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Demeter’s Opticks-Inspired Interpretation of Hume

Tamás Demeter, David Hume and the Culture of Scottish Newtonianism: Methodology and Ideology in Enlightenment Inquiry (Boston: Brill, 2016), Hardcover ISBN 9789004327313, e-book ISBN 9789004327320, 221 pp.

Ramona WINTER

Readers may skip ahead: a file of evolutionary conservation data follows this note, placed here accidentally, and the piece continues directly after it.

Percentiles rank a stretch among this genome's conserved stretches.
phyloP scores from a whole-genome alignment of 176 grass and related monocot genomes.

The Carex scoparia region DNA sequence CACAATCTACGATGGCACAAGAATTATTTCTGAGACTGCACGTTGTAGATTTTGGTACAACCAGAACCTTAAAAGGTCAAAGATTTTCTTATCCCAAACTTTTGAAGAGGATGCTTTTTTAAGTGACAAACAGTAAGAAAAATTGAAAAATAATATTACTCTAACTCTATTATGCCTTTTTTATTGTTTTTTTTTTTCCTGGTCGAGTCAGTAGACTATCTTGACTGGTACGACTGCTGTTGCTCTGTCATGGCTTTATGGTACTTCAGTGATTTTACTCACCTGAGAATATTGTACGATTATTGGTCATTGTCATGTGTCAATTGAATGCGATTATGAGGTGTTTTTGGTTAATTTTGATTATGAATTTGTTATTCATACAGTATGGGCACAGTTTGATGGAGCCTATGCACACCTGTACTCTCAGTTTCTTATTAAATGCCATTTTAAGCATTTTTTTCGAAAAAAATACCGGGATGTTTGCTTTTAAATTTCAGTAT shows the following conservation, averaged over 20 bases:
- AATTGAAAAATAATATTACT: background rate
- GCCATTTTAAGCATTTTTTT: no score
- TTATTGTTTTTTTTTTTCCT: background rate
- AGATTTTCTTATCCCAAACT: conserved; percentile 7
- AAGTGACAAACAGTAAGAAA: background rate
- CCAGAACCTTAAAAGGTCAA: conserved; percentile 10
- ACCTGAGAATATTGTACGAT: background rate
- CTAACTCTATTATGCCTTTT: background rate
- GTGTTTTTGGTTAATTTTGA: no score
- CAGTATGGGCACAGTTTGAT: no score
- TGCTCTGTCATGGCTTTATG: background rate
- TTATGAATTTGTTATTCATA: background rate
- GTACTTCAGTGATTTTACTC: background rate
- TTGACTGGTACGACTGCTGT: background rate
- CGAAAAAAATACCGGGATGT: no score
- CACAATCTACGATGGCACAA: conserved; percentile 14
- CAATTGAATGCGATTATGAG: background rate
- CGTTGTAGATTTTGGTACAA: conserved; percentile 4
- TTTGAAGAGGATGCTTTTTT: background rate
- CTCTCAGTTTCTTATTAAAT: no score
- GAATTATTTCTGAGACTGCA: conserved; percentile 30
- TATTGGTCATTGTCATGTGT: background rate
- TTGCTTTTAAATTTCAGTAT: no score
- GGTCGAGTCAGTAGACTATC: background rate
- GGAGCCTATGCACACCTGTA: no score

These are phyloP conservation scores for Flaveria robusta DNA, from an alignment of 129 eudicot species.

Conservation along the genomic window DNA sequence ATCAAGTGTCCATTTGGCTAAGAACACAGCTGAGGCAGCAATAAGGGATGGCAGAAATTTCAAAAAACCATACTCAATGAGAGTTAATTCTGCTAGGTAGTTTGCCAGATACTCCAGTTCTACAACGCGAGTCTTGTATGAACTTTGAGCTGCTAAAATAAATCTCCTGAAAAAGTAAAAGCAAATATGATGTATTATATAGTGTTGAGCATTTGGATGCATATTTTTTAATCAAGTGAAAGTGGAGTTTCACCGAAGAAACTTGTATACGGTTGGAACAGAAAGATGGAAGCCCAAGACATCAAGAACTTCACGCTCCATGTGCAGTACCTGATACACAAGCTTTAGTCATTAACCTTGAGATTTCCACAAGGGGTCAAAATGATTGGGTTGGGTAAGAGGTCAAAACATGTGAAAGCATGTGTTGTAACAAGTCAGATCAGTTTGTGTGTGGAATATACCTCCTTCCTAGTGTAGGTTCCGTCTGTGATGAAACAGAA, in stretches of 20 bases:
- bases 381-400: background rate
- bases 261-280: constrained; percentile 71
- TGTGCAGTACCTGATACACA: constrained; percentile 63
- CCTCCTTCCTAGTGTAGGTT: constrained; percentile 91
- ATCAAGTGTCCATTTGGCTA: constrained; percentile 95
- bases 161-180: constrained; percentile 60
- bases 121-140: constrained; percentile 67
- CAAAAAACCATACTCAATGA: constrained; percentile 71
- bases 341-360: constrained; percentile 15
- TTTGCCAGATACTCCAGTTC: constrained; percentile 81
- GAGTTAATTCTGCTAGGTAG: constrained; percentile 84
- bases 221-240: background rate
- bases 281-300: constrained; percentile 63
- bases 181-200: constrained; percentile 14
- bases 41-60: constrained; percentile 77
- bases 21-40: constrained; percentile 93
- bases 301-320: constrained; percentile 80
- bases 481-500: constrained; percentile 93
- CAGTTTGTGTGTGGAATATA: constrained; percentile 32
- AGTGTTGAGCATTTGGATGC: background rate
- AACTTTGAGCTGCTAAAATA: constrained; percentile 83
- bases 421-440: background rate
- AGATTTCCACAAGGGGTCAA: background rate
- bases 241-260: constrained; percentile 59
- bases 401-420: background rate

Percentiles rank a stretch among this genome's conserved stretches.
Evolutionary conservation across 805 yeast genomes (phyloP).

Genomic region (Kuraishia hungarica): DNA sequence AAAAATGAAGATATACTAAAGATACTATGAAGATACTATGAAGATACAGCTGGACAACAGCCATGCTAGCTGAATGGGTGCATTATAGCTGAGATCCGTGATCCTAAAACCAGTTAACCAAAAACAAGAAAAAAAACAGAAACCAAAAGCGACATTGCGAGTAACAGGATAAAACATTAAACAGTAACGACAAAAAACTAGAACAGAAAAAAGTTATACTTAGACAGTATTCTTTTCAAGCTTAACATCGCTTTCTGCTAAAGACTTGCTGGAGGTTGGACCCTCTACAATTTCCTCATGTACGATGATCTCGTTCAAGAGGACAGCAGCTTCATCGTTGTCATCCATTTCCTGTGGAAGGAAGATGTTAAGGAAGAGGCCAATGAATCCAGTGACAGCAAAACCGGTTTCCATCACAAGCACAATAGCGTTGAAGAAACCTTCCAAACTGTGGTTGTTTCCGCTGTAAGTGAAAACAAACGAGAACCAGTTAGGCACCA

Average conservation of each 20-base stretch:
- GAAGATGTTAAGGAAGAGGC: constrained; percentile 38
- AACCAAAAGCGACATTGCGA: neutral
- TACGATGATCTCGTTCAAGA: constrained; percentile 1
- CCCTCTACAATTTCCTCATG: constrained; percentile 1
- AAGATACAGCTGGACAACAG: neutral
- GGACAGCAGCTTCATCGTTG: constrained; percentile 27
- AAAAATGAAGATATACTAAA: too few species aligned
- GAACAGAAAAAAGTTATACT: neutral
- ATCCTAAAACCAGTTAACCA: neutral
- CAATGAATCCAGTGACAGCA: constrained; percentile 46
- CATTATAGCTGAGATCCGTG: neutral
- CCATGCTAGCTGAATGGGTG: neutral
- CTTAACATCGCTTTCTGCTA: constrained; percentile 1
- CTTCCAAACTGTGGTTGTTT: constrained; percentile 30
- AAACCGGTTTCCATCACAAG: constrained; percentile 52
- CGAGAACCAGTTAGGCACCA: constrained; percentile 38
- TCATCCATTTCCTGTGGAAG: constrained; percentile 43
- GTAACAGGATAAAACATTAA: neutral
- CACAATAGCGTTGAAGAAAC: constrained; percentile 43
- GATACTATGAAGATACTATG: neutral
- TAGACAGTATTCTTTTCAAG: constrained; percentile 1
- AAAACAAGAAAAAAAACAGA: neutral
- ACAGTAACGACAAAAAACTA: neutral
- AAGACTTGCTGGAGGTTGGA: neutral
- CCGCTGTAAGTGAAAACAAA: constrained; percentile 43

In his insightful book, Tamás Demeter places David Hume’s philosophy within the tradition of Scottish Newtonianism. As Demeter notes, commentators generally agree that both the moral philosophy and natural science of 18th century Scotland were shaped by Newton’s work, and Demeter concurs. Regarding Newton’s influence on natural science, and especially chemistry and physiology, many authors further agree that it was first and foremost the Opticks, rather than the Principia, that left its mark. With this too, Demeter concurs. Demeter characterizes this Opticksinspired influence in terms of a “vitalistic” approach, thereby connecting Scottish natural inquiry with the contemporary tradition of “Enlightenment vitalism” on the continent (p. 3). This vitalistic approach, he writes, replaces “the mechanistic image of nature as inhabited by homogeneous inert matter and external forces acting on it, with an alternative image which emphasized qualitative differences, elective attractions, and organic interaction” (p. 82). In particular, the vitalistic methodology relies less on mathematics, and more on “comparative analysis and analogical reasoning” (pp. 38– 39).

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